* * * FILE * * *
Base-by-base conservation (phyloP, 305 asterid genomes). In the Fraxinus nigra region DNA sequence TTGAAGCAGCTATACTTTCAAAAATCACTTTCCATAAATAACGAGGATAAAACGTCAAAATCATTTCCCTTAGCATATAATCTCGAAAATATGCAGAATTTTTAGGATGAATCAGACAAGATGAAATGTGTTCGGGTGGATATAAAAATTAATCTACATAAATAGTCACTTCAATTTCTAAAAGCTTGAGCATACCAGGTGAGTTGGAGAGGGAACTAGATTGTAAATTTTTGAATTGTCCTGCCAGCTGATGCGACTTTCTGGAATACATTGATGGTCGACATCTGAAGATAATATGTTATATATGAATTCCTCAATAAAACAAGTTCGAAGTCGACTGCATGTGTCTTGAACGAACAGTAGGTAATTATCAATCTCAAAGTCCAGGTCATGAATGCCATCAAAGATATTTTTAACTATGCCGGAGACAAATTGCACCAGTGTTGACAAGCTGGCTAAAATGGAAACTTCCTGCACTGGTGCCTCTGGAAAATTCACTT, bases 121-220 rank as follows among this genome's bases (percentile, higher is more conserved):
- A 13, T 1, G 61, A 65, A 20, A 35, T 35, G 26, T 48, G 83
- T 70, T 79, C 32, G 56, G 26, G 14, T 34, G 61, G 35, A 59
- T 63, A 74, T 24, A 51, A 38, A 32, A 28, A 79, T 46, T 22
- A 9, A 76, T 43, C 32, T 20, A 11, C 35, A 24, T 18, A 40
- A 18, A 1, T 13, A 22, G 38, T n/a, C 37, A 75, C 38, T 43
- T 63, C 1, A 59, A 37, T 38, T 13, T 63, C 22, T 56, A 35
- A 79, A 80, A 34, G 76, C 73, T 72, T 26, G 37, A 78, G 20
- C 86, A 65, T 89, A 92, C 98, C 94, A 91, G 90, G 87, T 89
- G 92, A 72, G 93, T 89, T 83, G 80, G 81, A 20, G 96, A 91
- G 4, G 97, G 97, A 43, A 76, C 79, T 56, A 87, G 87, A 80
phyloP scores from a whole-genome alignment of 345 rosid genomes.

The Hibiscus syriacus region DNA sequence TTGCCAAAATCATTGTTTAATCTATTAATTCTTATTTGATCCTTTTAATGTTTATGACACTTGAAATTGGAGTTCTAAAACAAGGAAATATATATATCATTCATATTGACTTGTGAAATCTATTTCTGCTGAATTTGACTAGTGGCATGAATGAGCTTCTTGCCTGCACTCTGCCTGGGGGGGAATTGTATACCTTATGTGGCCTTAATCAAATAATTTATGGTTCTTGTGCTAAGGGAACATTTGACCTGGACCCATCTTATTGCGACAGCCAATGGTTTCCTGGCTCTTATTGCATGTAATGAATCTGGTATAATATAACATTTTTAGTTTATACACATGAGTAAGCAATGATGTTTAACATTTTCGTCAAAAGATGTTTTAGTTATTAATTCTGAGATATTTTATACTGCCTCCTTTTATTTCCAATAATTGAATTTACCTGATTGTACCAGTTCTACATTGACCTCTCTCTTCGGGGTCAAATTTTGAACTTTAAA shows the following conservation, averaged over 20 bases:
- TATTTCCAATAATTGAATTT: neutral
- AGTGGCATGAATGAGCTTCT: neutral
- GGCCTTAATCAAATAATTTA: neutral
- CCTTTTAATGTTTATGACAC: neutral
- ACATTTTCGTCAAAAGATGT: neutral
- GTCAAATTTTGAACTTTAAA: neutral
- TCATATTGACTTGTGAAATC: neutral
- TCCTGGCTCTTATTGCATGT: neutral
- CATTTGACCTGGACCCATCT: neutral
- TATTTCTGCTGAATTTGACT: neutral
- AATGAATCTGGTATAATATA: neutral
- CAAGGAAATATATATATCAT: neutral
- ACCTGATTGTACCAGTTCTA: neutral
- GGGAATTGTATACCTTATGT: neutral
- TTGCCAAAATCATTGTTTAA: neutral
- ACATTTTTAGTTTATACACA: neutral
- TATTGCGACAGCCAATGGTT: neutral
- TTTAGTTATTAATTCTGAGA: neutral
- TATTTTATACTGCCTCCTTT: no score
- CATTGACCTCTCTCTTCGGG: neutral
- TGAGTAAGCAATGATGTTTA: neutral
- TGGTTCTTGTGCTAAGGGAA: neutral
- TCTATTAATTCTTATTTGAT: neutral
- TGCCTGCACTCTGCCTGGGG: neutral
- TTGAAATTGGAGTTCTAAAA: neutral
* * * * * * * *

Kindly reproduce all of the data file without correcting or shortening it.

Base-by-base conservation (phyloP, 305 asterid genomes). In the Fraxinus nigra region DNA sequence TTGAAGCAGCTATACTTTCAAAAATCACTTTCCATAAATAACGAGGATAAAACGTCAAAATCATTTCCCTTAGCATATAATCTCGAAAATATGCAGAATTTTTAGGATGAATCAGACAAGATGAAATGTGTTCGGGTGGATATAAAAATTAATCTACATAAATAGTCACTTCAATTTCTAAAAGCTTGAGCATACCAGGTGAGTTGGAGAGGGAACTAGATTGTAAATTTTTGAATTGTCCTGCCAGCTGATGCGACTTTCTGGAATACATTGATGGTCGACATCTGAAGATAATATGTTATATATGAATTCCTCAATAAAACAAGTTCGAAGTCGACTGCATGTGTCTTGAACGAACAGTAGGTAATTATCAATCTCAAAGTCCAGGTCATGAATGCCATCAAAGATATTTTTAACTATGCCGGAGACAAATTGCACCAGTGTTGACAAGCTGGCTAAAATGGAAACTTCCTGCACTGGTGCCTCTGGAAAATTCACTT, bases 121-220 rank as follows among this genome's bases (percentile, higher is more conserved):
- A 13, T 1, G 61, A 65, A 20, A 35, T 35, G 26, T 48, G 83
- T 70, T 79, C 32, G 56, G 26, G 14, T 34, G 61, G 35, A 59
- T 63, A 74, T 24, A 51, A 38, A 32, A 28, A 79, T 46, T 22
- A 9, A 76, T 43, C 32, T 20, A 11, C 35, A 24, T 18, A 40
- A 18, A 1, T 13, A 22, G 38, T n/a, C 37, A 75, C 38, T 43
- T 63, C 1, A 59, A 37, T 38, T 13, T 63, C 22, T 56, A 35
- A 79, A 80, A 34, G 76, C 73, T 72, T 26, G 37, A 78, G 20
- C 86, A 65, T 89, A 92, C 98, C 94, A 91, G 90, G 87, T 89
- G 92, A 72, G 93, T 89, T 83, G 80, G 81, A 20, G 96, A 91
- G 4, G 97, G 97, A 43, A 76, C 79, T 56, A 87, G 87, A 80
phyloP scores from a whole-genome alignment of 345 rosid genomes.

The Hibiscus syriacus region DNA sequence TTGCCAAAATCATTGTTTAATCTATTAATTCTTATTTGATCCTTTTAATGTTTATGACACTTGAAATTGGAGTTCTAAAACAAGGAAATATATATATCATTCATATTGACTTGTGAAATCTATTTCTGCTGAATTTGACTAGTGGCATGAATGAGCTTCTTGCCTGCACTCTGCCTGGGGGGGAATTGTATACCTTATGTGGCCTTAATCAAATAATTTATGGTTCTTGTGCTAAGGGAACATTTGACCTGGACCCATCTTATTGCGACAGCCAATGGTTTCCTGGCTCTTATTGCATGTAATGAATCTGGTATAATATAACATTTTTAGTTTATACACATGAGTAAGCAATGATGTTTAACATTTTCGTCAAAAGATGTTTTAGTTATTAATTCTGAGATATTTTATACTGCCTCCTTTTATTTCCAATAATTGAATTTACCTGATTGTACCAGTTCTACATTGACCTCTCTCTTCGGGGTCAAATTTTGAACTTTAAA shows the following conservation, averaged over 20 bases:
- TATTTCCAATAATTGAATTT: neutral
- AGTGGCATGAATGAGCTTCT: neutral
- GGCCTTAATCAAATAATTTA: neutral
- CCTTTTAATGTTTATGACAC: neutral
- ACATTTTCGTCAAAAGATGT: neutral
- GTCAAATTTTGAACTTTAAA: neutral
- TCATATTGACTTGTGAAATC: neutral
- TCCTGGCTCTTATTGCATGT: neutral
- CATTTGACCTGGACCCATCT: neutral
- TATTTCTGCTGAATTTGACT: neutral
- AATGAATCTGGTATAATATA: neutral
- CAAGGAAATATATATATCAT: neutral
- ACCTGATTGTACCAGTTCTA: neutral
- GGGAATTGTATACCTTATGT: neutral
- TTGCCAAAATCATTGTTTAA: neutral
- ACATTTTTAGTTTATACACA: neutral
- TATTGCGACAGCCAATGGTT: neutral
- TTTAGTTATTAATTCTGAGA: neutral
- TATTTTATACTGCCTCCTTT: no score
- CATTGACCTCTCTCTTCGGG: neutral
- TGAGTAAGCAATGATGTTTA: neutral
- TGGTTCTTGTGCTAAGGGAA: neutral
- TCTATTAATTCTTATTTGAT: neutral
- TGCCTGCACTCTGCCTGGGG: neutral
- TTGAAATTGGAGTTCTAAAA: neutral